To our knowledge, this is the largest study to explore the relationship between oxygen uptake and haemoglobin concentration in the clinical setting, and the first to control for body mass with allometric (log-linear) scaling. Oxygen uptake at peak exercise and at the anaerobic threshold (AT) increased with haemoglobin concentration [Hb], after adjusting for measured confounding variables.
The [Hb] was 10 to 12 g dl-1 in 353 patients (20%) and <10 g dl-1 in 83 (5%) patients. Other studies have reported rates of anaemia between 5% and 76%, a range partly dependent upon the indication for surgery and definition of anaemia . The American College of Surgeons’ National Surgical Quality Improvement Program (ACS NSQIP) recently reported a similar prevalence of preoperative anaemia (30.4%) .
The mean AT of 11 ml kg-1 min-1 is similar to that reported by other studies of preoperative populations [7, 36, 37]. However, this value is 2 to 3 ml kg-1 min-1 less than gender-specific reference values for age and height . The mean peak in our population, 15.5 ml kg-1 min-1, is 11 ml kg-1 min-1 less than gender-specific reference values for age and height [38, 39]. The aim of allometric scaling is to appropriately account for body size (that is, the scaled variable no longer varies with body size) . Oxygen uptake is usually reported per unit body mass, ml kg-1 min-1, a scale that requires further adjustment for body size . In the obese, oxygen uptake expressed as ml kg-1 min-1 underestimates fitness and overestimates risk . In the cachectic patient this scale overestimates fitness and underestimates risk .
Both AT and peak increased with [Hb], for the whole population, across individual testing sites and across all groups, except hepatobiliary surgery. However, this relationship was weak and although being highly statistically significant does not necessarily reflect a magnitude of clinical association. Nonetheless, an increase in [Hb] by one standard deviation (that is, 1.8 g dl-1 rise in [Hb]) was associated with a 9.7% and 6.0% increase in weight-adjusted peak and AT. The [Hb] explained 9% and 6% of the variance in peak and AT respectively. The increase in AT and peak with [Hb] may be due to increased oxygen-carrying capacity, or patients who are not anaemic exercising more than patients who are anaemic, or due to confounding. For instance, sick patients may be both anaemic and less fit. In addition, differences in AT, to some extent (although probably small), may be explained by inherent variations in measurement and/or interpretation or physiological context .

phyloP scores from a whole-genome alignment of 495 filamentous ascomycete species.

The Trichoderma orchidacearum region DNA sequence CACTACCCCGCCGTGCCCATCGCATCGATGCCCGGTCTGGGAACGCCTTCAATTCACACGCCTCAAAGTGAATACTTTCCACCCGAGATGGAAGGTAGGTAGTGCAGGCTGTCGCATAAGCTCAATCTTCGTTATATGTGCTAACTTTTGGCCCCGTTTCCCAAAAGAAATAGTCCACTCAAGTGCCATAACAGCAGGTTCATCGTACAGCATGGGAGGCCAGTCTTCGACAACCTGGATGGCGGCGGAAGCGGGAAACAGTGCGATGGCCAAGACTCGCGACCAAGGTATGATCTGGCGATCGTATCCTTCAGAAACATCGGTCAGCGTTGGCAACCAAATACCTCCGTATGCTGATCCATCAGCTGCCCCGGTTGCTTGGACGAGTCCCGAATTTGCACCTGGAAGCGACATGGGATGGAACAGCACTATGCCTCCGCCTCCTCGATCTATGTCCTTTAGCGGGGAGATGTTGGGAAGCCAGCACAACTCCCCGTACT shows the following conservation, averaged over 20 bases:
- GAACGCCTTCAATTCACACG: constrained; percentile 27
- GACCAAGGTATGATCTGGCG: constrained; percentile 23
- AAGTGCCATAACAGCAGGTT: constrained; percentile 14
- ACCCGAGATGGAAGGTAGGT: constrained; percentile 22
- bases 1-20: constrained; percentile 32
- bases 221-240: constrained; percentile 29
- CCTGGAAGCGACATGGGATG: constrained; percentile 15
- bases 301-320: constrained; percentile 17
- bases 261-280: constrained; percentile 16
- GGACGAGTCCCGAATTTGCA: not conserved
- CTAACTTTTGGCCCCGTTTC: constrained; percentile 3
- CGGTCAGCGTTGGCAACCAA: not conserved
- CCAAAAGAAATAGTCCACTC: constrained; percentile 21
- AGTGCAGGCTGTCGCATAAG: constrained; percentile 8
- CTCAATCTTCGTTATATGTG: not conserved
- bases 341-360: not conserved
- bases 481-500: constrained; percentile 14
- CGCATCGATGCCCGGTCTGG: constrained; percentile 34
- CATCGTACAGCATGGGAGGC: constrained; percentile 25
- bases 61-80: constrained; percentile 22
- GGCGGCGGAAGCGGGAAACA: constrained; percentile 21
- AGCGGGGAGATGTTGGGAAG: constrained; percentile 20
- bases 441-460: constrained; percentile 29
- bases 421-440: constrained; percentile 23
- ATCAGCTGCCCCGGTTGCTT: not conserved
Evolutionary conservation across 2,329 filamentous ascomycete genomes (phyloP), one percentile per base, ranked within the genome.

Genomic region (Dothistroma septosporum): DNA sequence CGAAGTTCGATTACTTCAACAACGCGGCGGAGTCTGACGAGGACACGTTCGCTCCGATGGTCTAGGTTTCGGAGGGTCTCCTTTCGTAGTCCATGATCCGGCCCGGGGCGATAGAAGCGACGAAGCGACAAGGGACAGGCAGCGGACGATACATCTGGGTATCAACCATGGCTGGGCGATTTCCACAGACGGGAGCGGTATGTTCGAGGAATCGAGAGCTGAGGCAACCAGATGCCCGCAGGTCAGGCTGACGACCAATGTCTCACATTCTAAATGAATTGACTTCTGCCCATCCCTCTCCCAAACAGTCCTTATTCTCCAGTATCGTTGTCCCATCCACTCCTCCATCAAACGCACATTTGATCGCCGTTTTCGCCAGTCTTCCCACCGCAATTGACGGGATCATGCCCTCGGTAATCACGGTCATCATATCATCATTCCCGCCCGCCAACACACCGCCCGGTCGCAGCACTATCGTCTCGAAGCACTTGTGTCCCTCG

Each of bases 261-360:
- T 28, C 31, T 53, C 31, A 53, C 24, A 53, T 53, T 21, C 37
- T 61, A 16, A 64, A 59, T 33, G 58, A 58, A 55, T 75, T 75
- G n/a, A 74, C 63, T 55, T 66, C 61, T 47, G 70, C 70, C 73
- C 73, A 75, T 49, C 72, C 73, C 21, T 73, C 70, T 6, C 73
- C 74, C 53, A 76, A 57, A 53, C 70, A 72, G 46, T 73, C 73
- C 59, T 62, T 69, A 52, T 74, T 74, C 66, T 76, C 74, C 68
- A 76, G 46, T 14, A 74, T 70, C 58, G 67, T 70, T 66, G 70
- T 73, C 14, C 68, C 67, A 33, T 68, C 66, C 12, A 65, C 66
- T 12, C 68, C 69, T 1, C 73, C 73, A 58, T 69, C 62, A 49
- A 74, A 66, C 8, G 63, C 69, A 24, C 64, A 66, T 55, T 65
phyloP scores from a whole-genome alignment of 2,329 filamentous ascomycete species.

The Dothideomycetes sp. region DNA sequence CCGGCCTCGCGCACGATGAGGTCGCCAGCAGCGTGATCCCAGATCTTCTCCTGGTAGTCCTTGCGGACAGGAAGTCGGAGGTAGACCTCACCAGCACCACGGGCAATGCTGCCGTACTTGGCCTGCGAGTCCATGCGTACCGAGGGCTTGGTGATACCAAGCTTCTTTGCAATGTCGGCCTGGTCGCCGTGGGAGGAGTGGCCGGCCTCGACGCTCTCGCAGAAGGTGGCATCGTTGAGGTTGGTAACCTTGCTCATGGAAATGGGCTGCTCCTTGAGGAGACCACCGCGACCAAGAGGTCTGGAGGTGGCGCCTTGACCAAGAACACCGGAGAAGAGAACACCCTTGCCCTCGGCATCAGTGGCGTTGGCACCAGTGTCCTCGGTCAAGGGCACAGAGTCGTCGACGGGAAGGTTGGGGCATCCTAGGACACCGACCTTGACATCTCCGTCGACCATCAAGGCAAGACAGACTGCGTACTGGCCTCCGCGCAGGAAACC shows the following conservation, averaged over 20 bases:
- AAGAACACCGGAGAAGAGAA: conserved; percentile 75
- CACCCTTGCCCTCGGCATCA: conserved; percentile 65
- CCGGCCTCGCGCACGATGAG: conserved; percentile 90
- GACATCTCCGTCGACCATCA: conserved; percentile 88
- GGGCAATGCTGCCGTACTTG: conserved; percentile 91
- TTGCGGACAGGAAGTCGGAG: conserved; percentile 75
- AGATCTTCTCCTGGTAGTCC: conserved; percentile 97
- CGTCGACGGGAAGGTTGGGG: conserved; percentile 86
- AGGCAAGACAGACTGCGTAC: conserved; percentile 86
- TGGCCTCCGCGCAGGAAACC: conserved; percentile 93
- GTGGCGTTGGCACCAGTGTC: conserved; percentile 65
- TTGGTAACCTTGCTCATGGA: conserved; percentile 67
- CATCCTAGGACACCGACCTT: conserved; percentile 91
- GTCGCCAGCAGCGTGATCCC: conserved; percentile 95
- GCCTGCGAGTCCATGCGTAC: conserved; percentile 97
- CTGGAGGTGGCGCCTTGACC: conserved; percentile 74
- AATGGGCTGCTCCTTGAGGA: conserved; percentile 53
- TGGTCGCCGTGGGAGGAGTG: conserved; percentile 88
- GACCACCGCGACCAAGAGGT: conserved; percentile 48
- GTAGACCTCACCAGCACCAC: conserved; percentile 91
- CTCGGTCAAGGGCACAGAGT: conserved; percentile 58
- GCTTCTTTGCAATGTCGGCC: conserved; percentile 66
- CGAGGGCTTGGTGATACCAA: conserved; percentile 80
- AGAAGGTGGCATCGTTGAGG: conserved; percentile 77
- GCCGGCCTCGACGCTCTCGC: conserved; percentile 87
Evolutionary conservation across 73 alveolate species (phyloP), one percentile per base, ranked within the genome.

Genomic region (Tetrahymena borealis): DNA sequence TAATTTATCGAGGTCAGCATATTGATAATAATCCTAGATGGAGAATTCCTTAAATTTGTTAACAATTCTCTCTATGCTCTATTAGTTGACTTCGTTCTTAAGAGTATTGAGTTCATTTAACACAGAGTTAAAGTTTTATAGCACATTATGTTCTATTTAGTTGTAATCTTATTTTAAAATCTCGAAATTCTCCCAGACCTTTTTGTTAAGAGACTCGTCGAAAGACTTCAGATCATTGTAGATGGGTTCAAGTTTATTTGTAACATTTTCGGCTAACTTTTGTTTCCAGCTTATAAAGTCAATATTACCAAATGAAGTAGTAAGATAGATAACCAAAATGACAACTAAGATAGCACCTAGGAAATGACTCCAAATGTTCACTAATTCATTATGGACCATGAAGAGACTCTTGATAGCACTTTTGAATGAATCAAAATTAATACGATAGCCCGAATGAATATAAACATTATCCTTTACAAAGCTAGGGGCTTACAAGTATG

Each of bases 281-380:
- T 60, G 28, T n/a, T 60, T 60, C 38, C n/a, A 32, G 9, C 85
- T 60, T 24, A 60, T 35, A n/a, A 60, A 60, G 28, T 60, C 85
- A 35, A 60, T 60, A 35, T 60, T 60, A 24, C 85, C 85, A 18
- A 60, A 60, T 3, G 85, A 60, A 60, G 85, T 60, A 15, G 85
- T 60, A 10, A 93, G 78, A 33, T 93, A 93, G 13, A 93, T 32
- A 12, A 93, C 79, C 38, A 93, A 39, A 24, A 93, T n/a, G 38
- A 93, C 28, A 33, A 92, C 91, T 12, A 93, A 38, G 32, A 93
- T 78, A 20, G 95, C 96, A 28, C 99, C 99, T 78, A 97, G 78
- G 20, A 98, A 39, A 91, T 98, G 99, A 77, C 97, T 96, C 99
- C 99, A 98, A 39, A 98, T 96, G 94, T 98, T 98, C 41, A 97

The cause of anaemia may be important. The most common cause is reported to be chronic disease, the severity of which being related to the degree of systemic inflammation [45, 46]. Features of anaemia due to chronic disease include reduced red cell survival, impaired erythropoiesis, and impaired iron metabolism, all of which may reduce AT and peak, directly or in combination . Iron status was not routinely assessed in our cohort but may independently influence fitness markers in the absence of anaemia. For example, iron deficiency with or without anaemia is associated with reduced fitness [48–50].
This study had some limitations. The observational, cross-sectional and retrospective nature of the data generates causative hypotheses but does not test them . It would have been valuable to assess the association of overall survival and critical care use with both anaemia and oxygen uptake. The [Hb] may be an imprecise measure of blood oxygen carrying capacity, given that its value is influenced by disease- or therapy-related contractions or expansions in plasma volume. For instance, oxygen-carrying capacity may be normal if [Hb] is low due simply to an increase in intravascular volume. A better measure of oxygen-carrying capacity may thus be total mass of haemoglobin (tHb-mass). The tHb-mass displays a higher correlation with peak (r2 = 0.79) than either blood volume (r2 = 0.76) or [Hb] [52, 53]. The relatively small explained variance in AT and peak by [Hb] (oxygen carrying capacity) in the current study suggests that other factors may play an important role in determining aerobic capacity. For example, other physiological factors that may limit peak include pulmonary diffusing capacity, cardiac output and skeletal muscle limitations . Although it is suggested that the AT reflects an imbalance in oxygen demand-supply, that is, that AT reflects onset of anaerobiosis, this is a much-debated and controversial concept [44, 55]. In addition, variations in the AT, to some extent may be explained by inherent discrepancies in its measurement and/or interpretation .
Future studies of preoperative cardiopulmonary exercise testing should include [Hb] with long-term survival and quality of life as outcomes as well as considering alternative endpoints measured during exercise testing such as metabolic efficiency and the oxygen pulse .